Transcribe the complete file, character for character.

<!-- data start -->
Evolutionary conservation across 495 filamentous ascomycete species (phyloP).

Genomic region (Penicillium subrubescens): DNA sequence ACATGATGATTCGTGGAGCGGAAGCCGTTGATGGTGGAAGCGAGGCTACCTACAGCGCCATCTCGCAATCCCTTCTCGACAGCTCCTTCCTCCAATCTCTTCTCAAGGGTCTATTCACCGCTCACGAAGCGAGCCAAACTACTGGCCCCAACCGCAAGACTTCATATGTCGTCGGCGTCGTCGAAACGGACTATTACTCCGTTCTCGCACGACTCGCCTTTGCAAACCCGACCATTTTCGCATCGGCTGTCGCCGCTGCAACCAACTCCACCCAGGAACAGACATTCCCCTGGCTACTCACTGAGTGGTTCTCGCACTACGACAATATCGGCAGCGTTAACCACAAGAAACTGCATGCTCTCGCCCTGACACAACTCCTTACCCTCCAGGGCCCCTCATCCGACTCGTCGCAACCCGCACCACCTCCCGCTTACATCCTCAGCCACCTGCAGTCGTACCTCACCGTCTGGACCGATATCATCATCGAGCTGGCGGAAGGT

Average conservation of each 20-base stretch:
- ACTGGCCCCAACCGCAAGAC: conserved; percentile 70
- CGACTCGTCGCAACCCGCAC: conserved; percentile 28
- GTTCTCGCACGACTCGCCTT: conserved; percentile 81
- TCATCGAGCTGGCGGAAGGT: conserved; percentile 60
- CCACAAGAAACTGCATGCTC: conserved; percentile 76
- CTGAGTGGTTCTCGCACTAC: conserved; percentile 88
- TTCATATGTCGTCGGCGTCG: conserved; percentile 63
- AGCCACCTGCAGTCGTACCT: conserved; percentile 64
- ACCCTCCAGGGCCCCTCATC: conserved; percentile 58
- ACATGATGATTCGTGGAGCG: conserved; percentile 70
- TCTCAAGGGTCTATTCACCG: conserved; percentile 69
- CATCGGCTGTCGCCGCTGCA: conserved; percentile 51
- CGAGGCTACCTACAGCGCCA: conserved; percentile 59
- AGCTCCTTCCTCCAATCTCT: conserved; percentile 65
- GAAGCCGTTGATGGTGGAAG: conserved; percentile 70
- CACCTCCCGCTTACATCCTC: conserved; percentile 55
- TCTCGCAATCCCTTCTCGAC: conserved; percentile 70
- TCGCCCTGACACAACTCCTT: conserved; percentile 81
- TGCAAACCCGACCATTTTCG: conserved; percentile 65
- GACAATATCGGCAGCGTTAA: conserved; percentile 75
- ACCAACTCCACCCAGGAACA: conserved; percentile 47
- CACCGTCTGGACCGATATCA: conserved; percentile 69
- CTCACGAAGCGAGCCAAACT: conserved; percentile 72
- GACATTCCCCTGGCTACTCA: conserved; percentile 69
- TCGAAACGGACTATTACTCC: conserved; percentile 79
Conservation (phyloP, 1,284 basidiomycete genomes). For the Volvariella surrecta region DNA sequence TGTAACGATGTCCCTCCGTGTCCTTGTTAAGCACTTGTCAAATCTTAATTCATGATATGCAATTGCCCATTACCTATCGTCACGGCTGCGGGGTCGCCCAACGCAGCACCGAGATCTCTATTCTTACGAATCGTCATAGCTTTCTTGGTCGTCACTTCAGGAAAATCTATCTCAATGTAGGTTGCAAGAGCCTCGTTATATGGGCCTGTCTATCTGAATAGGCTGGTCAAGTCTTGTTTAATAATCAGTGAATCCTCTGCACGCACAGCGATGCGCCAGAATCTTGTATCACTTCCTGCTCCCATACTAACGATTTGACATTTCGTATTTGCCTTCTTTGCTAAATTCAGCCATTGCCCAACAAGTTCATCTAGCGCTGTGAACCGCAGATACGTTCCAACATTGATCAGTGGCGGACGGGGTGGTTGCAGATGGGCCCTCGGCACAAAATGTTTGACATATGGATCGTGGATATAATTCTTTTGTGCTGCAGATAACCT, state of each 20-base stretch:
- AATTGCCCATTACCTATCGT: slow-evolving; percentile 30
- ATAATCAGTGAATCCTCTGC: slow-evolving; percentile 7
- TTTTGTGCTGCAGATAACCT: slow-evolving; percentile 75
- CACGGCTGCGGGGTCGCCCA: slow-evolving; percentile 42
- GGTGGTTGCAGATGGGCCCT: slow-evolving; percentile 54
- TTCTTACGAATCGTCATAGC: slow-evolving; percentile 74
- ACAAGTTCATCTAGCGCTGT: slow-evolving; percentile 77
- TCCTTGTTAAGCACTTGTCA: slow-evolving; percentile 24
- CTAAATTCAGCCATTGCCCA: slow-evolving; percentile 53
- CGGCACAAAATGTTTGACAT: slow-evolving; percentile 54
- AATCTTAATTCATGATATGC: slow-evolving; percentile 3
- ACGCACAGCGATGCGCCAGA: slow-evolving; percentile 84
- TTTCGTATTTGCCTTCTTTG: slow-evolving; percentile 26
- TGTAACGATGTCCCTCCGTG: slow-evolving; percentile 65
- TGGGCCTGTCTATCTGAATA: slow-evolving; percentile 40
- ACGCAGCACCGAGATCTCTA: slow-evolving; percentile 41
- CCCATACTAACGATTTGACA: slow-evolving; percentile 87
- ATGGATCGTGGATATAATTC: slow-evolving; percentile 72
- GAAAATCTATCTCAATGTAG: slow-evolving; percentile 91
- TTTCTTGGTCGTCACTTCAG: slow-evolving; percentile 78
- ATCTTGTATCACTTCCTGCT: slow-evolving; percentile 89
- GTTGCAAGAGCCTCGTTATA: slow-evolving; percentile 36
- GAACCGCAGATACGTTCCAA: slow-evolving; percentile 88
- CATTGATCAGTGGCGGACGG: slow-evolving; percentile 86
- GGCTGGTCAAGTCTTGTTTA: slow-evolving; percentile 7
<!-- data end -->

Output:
Evolutionary conservation across 495 filamentous ascomycete species (phyloP).

Genomic region (Penicillium subrubescens): DNA sequence ACATGATGATTCGTGGAGCGGAAGCCGTTGATGGTGGAAGCGAGGCTACCTACAGCGCCATCTCGCAATCCCTTCTCGACAGCTCCTTCCTCCAATCTCTTCTCAAGGGTCTATTCACCGCTCACGAAGCGAGCCAAACTACTGGCCCCAACCGCAAGACTTCATATGTCGTCGGCGTCGTCGAAACGGACTATTACTCCGTTCTCGCACGACTCGCCTTTGCAAACCCGACCATTTTCGCATCGGCTGTCGCCGCTGCAACCAACTCCACCCAGGAACAGACATTCCCCTGGCTACTCACTGAGTGGTTCTCGCACTACGACAATATCGGCAGCGTTAACCACAAGAAACTGCATGCTCTCGCCCTGACACAACTCCTTACCCTCCAGGGCCCCTCATCCGACTCGTCGCAACCCGCACCACCTCCCGCTTACATCCTCAGCCACCTGCAGTCGTACCTCACCGTCTGGACCGATATCATCATCGAGCTGGCGGAAGGT

Average conservation of each 20-base stretch:
- ACTGGCCCCAACCGCAAGAC: conserved; percentile 70
- CGACTCGTCGCAACCCGCAC: conserved; percentile 28
- GTTCTCGCACGACTCGCCTT: conserved; percentile 81
- TCATCGAGCTGGCGGAAGGT: conserved; percentile 60
- CCACAAGAAACTGCATGCTC: conserved; percentile 76
- CTGAGTGGTTCTCGCACTAC: conserved; percentile 88
- TTCATATGTCGTCGGCGTCG: conserved; percentile 63
- AGCCACCTGCAGTCGTACCT: conserved; percentile 64
- ACCCTCCAGGGCCCCTCATC: conserved; percentile 58
- ACATGATGATTCGTGGAGCG: conserved; percentile 70
- TCTCAAGGGTCTATTCACCG: conserved; percentile 69
- CATCGGCTGTCGCCGCTGCA: conserved; percentile 51
- CGAGGCTACCTACAGCGCCA: conserved; percentile 59
- AGCTCCTTCCTCCAATCTCT: conserved; percentile 65
- GAAGCCGTTGATGGTGGAAG: conserved; percentile 70
- CACCTCCCGCTTACATCCTC: conserved; percentile 55
- TCTCGCAATCCCTTCTCGAC: conserved; percentile 70
- TCGCCCTGACACAACTCCTT: conserved; percentile 81
- TGCAAACCCGACCATTTTCG: conserved; percentile 65
- GACAATATCGGCAGCGTTAA: conserved; percentile 75
- ACCAACTCCACCCAGGAACA: conserved; percentile 47
- CACCGTCTGGACCGATATCA: conserved; percentile 69
- CTCACGAAGCGAGCCAAACT: conserved; percentile 72
- GACATTCCCCTGGCTACTCA: conserved; percentile 69
- TCGAAACGGACTATTACTCC: conserved; percentile 79
Conservation (phyloP, 1,284 basidiomycete genomes). For the Volvariella surrecta region DNA sequence TGTAACGATGTCCCTCCGTGTCCTTGTTAAGCACTTGTCAAATCTTAATTCATGATATGCAATTGCCCATTACCTATCGTCACGGCTGCGGGGTCGCCCAACGCAGCACCGAGATCTCTATTCTTACGAATCGTCATAGCTTTCTTGGTCGTCACTTCAGGAAAATCTATCTCAATGTAGGTTGCAAGAGCCTCGTTATATGGGCCTGTCTATCTGAATAGGCTGGTCAAGTCTTGTTTAATAATCAGTGAATCCTCTGCACGCACAGCGATGCGCCAGAATCTTGTATCACTTCCTGCTCCCATACTAACGATTTGACATTTCGTATTTGCCTTCTTTGCTAAATTCAGCCATTGCCCAACAAGTTCATCTAGCGCTGTGAACCGCAGATACGTTCCAACATTGATCAGTGGCGGACGGGGTGGTTGCAGATGGGCCCTCGGCACAAAATGTTTGACATATGGATCGTGGATATAATTCTTTTGTGCTGCAGATAACCT, state of each 20-base stretch:
- AATTGCCCATTACCTATCGT: slow-evolving; percentile 30
- ATAATCAGTGAATCCTCTGC: slow-evolving; percentile 7
- TTTTGTGCTGCAGATAACCT: slow-evolving; percentile 75
- CACGGCTGCGGGGTCGCCCA: slow-evolving; percentile 42
- GGTGGTTGCAGATGGGCCCT: slow-evolving; percentile 54
- TTCTTACGAATCGTCATAGC: slow-evolving; percentile 74
- ACAAGTTCATCTAGCGCTGT: slow-evolving; percentile 77
- TCCTTGTTAAGCACTTGTCA: slow-evolving; percentile 24
- CTAAATTCAGCCATTGCCCA: slow-evolving; percentile 53
- CGGCACAAAATGTTTGACAT: slow-evolving; percentile 54
- AATCTTAATTCATGATATGC: slow-evolving; percentile 3
- ACGCACAGCGATGCGCCAGA: slow-evolving; percentile 84
- TTTCGTATTTGCCTTCTTTG: slow-evolving; percentile 26
- TGTAACGATGTCCCTCCGTG: slow-evolving; percentile 65
- TGGGCCTGTCTATCTGAATA: slow-evolving; percentile 40
- ACGCAGCACCGAGATCTCTA: slow-evolving; percentile 41
- CCCATACTAACGATTTGACA: slow-evolving; percentile 87
- ATGGATCGTGGATATAATTC: slow-evolving; percentile 72
- GAAAATCTATCTCAATGTAG: slow-evolving; percentile 91
- TTTCTTGGTCGTCACTTCAG: slow-evolving; percentile 78
- ATCTTGTATCACTTCCTGCT: slow-evolving; percentile 89
- GTTGCAAGAGCCTCGTTATA: slow-evolving; percentile 36
- GAACCGCAGATACGTTCCAA: slow-evolving; percentile 88
- CATTGATCAGTGGCGGACGG: slow-evolving; percentile 86
- GGCTGGTCAAGTCTTGTTTA: slow-evolving; percentile 7